14 Principles for Tackling Information Overload
Are you suffering from information overload? Let these principles guide you as you take control of your information.
Principle 1: Take Responsibility
Accept responsibility for your information assets. This is your information, your problem. You can and will be able to take charge.
Principle 2: Apply Effort
Accept that managing your notes takes time and effort.
Your aim should be to get more value from your information than you’re putting in to maintaining it.
If you don’t get that value, just dump the information.
Principle 3: Know the Value of Your Information
Not all information is created equal.
In order to be worth keeping, your information must be:
- Applicable to a problem you want to solve, either now or in the future
- Able to make a significant contribution towards the solution
- Easy to locate when you need it
- Easy to apply to the problem.
De-cluttering your information will depend on assessing each information item against these criteria.
Some of your information is high-value already, whereas the value of other information may need to be enhanced with little work, the rest.
The rest is clutter, and needs to be disposed of.
Principle 4: Know Your Goals
In order to have value, information needs a purpose.
In order to have value to you, your information needs a purpose that is related to what you’re trying to achieve.
Decide what you’re trying to achieve in your life. This may include a grand over-arching purpose, and will certainly encompass the day-to-day running of your life. Without a clear idea of what you’re trying to achieve, you will be unable to place proper value on your assets – your time, finance, information and so forth.
Principle 5: Develop a Strategy
The Two Areas to Tackle
There are two basic areas you need to tackle:
- Your information backlog
- Your tendency to add new information
You plan should be to develop strategies that will tackle both of these areas, and then build habits that help you implement these strategies. Some of the solutions you come up with will work for both, others will only tackle one or the other.
Principle 6: Accept Imperfection
Recognise that when you reduce the information you hold, you will inevitably make mistakes. That’s OK. Sometimes you’ll fail to capture information that you need, or you’ll miss-file it or it will be illegible or whatever. Don’t worry – few of these incidences are end-of-the-world territory. In fact, occasional lapses like this are beneficial, in that they are:
- Often cheaper than the cost of information hoarding
- valuable learning experiences in that they teach you what really matters to you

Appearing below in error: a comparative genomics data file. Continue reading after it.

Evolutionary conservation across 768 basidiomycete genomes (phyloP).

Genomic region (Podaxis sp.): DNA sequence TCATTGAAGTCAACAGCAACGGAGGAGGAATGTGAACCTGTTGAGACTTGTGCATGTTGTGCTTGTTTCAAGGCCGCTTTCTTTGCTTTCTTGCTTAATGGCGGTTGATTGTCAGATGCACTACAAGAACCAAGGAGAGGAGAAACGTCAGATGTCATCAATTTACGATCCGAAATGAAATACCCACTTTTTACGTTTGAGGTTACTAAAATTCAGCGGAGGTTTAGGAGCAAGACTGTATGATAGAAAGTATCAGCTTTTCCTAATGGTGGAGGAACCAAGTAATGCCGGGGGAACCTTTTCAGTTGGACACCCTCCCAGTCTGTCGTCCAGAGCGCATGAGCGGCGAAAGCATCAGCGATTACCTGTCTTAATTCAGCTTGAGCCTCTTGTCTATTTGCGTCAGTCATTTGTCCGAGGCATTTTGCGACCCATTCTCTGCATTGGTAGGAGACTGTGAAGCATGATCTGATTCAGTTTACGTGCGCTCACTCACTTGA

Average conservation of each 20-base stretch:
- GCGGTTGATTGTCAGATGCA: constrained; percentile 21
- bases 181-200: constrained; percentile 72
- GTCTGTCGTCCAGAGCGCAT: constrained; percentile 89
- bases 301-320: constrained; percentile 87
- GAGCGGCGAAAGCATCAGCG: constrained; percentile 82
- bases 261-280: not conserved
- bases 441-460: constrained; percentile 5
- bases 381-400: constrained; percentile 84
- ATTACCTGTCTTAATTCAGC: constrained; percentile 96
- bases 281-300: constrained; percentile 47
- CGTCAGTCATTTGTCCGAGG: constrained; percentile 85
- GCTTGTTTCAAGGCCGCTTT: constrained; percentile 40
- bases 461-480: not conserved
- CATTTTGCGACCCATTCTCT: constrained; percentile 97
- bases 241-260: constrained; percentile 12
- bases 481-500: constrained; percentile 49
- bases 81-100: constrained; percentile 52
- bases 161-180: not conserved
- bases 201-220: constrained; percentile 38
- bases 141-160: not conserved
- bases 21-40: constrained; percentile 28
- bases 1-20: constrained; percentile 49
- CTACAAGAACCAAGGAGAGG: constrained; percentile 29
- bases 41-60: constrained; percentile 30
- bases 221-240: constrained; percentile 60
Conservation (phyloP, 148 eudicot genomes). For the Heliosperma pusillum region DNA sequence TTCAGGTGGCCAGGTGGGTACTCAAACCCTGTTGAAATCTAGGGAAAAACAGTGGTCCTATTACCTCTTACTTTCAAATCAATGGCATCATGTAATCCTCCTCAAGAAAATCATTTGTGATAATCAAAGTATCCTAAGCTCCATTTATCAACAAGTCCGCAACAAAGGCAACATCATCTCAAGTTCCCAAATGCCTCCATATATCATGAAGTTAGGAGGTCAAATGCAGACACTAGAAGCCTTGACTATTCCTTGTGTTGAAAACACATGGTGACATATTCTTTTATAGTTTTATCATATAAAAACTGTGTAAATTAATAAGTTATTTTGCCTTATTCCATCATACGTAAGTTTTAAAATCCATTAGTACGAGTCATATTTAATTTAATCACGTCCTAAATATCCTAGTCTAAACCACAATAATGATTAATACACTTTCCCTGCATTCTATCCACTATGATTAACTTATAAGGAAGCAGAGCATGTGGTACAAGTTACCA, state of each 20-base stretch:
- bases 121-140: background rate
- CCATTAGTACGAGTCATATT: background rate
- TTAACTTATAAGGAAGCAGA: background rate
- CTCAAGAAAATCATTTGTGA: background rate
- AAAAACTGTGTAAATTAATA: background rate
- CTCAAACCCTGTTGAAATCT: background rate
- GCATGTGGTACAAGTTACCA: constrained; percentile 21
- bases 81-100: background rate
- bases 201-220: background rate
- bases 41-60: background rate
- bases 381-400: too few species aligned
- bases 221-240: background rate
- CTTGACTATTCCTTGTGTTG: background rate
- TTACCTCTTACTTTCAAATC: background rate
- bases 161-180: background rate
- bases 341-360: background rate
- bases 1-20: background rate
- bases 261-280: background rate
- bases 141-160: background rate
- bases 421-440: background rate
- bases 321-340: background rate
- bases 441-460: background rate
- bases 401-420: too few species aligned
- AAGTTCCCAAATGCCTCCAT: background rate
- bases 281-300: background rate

Principle 7: Allow for Information Growth
We are constantly acquiring new information. Accept that you’ll always hold more information that you strictly need: the important thing is that you can find the important stuff when you need it, and that when you find it, it is easily applied.
For paper notes, I suggest a decent filing system. For digital notes, I suggest a system that allows tagging and search.
Principle 8: Use Simple Systems
You need systems to manage your information effectively.
Keep the number of systems you use to a minimum. One email address, one notes application, one calendar, etc. No one system will work for everything, but the more systems you employ, the harder your job will be.
Use the simplest systems possible.
Principle 9: Focus on Big Wins
Focus on the areas where you’ll make the biggest gains most quickly.
For example, it is fairly easy to eliminate the junk email by simply un-subscribing from mailing lists. Where you can, do so.
Principle 10: Build Habits
Take action regularly. Setting aside regular times for dealing with informational clutter (or any other type) will help you reduce it.
Principle 11: Automate
Where possible, automate. I found, for example, that a sticker on your front door that requests no junk automatically eliminates a significant amount of paperwork from your life. Similarly, email rules can ensure that certain types of information automatically make their way to the right folders.
Principle 12: Delegate
Where possible, delegate. Getting my 9-year old son to sort his own magazines is better than doing it myself.
Principle 13: Filter
Where possible, filter your inputs. Filters can be automatic or manual. Automatic filters (spam filters, a sign on the door requesting no junk mail etc.) are most effective.
Principle 14: Organise
Where possible, make information easily searchable. A good system of organisation can help with this, as can good software.
Image courtesy Hemera, used under licence.